Since the shelling began early this month, virtually the entire population has fled. As we drive past Dras, policemen at the lone checkpost tell us that there is not a single soul left. Everyone has run for their lives. There is no one left here. Even the street dogs have disappeared. The cop advises us to leave. If they see your car they might start firing, he says.
We caught up with some residents of Dras in a village outside Kargil. They talked about how the enemy had been merciless in their shelling, even targeting the hospital. Shells were bursting all around us. We could not have lived there. What frightened us most was the attacks on the army camp, says Nizamuddin Khan. He and his family fled two days after the shelling began.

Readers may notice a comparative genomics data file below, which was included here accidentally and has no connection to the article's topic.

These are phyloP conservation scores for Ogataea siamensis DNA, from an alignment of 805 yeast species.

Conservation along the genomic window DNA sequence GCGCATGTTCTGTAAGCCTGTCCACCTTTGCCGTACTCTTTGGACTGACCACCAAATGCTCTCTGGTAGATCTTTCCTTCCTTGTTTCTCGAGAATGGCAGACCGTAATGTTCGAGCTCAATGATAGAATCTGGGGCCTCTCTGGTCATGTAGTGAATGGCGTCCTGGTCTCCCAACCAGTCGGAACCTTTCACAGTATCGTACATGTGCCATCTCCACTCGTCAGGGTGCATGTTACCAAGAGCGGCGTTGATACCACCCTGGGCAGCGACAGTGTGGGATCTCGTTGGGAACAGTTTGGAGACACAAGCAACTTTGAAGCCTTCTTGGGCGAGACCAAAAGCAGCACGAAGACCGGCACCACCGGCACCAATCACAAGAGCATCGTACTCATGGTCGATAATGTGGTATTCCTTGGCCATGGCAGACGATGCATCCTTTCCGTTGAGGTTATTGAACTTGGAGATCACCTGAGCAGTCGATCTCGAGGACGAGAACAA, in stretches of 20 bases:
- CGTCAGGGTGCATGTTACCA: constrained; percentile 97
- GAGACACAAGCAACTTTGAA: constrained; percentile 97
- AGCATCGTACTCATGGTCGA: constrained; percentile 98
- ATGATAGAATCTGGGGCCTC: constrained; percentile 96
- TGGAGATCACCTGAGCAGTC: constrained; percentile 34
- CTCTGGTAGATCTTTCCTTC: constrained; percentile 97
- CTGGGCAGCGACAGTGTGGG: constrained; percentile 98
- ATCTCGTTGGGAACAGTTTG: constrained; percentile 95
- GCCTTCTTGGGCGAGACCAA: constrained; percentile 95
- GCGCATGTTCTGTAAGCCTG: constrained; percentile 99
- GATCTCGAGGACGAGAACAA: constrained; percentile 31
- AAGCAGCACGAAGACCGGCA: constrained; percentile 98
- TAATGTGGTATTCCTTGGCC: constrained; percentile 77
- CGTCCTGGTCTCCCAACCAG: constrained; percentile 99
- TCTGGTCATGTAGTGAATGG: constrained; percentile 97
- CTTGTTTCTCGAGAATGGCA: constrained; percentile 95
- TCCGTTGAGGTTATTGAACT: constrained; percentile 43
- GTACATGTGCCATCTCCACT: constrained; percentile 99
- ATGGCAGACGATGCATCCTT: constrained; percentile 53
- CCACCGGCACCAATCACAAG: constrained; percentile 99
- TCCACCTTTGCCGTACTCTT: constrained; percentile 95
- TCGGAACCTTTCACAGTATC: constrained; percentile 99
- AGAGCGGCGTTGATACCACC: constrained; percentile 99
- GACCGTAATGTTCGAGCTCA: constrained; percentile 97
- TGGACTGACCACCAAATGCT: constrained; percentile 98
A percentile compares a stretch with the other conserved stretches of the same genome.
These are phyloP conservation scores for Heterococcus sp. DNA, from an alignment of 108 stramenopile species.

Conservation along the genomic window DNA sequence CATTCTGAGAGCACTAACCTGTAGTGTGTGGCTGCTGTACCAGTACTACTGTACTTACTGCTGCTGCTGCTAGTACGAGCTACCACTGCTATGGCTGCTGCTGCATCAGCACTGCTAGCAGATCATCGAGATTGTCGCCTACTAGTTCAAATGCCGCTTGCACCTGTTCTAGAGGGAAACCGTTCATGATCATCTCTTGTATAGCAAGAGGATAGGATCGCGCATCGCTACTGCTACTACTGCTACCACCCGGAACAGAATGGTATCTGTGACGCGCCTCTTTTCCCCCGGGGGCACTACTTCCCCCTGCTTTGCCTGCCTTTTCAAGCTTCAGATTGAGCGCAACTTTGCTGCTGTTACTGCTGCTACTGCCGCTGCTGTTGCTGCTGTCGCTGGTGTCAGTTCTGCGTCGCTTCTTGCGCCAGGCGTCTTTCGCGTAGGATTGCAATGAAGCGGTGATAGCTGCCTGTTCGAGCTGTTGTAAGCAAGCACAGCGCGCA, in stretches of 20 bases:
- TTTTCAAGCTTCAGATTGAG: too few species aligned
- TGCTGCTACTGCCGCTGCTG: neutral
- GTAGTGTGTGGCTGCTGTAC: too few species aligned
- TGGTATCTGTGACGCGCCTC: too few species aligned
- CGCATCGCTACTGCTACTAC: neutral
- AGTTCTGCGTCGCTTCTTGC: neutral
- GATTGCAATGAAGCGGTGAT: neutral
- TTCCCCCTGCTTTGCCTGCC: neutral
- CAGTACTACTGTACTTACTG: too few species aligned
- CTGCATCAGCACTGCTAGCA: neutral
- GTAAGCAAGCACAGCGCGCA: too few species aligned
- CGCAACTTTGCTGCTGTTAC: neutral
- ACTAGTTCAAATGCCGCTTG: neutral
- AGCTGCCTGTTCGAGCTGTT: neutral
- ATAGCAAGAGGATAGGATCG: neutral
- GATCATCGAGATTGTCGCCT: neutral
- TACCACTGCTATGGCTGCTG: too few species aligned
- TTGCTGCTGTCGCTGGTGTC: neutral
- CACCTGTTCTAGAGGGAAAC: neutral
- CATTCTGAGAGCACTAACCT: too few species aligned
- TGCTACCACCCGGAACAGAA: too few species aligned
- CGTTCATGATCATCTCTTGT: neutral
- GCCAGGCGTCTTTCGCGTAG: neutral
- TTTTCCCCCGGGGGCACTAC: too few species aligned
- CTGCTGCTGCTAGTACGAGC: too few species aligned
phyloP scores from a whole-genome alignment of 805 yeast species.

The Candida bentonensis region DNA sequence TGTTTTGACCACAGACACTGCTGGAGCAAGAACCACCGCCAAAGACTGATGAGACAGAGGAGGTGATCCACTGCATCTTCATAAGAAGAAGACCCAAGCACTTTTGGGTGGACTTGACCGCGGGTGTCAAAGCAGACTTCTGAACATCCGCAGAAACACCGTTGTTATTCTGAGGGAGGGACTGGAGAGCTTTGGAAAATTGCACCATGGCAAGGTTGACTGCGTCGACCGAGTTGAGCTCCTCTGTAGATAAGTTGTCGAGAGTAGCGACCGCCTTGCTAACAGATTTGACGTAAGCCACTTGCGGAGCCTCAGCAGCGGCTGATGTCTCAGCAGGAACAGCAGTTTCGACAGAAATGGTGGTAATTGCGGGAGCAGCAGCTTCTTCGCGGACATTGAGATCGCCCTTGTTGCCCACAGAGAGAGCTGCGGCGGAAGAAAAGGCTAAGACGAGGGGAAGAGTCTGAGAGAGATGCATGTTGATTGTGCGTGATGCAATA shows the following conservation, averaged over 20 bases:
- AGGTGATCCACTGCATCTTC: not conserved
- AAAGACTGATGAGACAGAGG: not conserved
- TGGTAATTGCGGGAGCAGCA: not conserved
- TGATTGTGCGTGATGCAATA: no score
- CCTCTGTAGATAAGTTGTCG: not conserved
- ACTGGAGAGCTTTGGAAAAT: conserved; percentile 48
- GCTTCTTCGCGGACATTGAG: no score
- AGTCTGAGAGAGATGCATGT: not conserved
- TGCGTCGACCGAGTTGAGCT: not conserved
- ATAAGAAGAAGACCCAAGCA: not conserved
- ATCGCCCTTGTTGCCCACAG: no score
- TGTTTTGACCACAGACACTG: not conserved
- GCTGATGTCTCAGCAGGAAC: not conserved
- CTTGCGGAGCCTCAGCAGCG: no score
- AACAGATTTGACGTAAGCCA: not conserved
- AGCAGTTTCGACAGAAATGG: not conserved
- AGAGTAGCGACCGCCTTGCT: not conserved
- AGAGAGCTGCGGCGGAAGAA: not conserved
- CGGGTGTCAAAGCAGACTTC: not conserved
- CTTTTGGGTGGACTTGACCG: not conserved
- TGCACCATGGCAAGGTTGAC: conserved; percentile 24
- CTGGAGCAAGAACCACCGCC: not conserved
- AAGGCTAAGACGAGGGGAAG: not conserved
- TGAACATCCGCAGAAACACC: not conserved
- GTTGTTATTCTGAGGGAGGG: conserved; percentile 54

The army camp that Khan talks about is a little outside Dras and has borne the brunt of the shelling from the outpost atop the snowbound mountain that overlooks it. The temple in the camp has been completely destroyed; jawans speak of the intense shelling that has been going on for the last two weeks. To counter it, heavy artillery fire is maintained from the Indian side.
When the firing stops, one looks at Dras. In better times, it would have been a chai-and-cigarette stopover en route to Leh.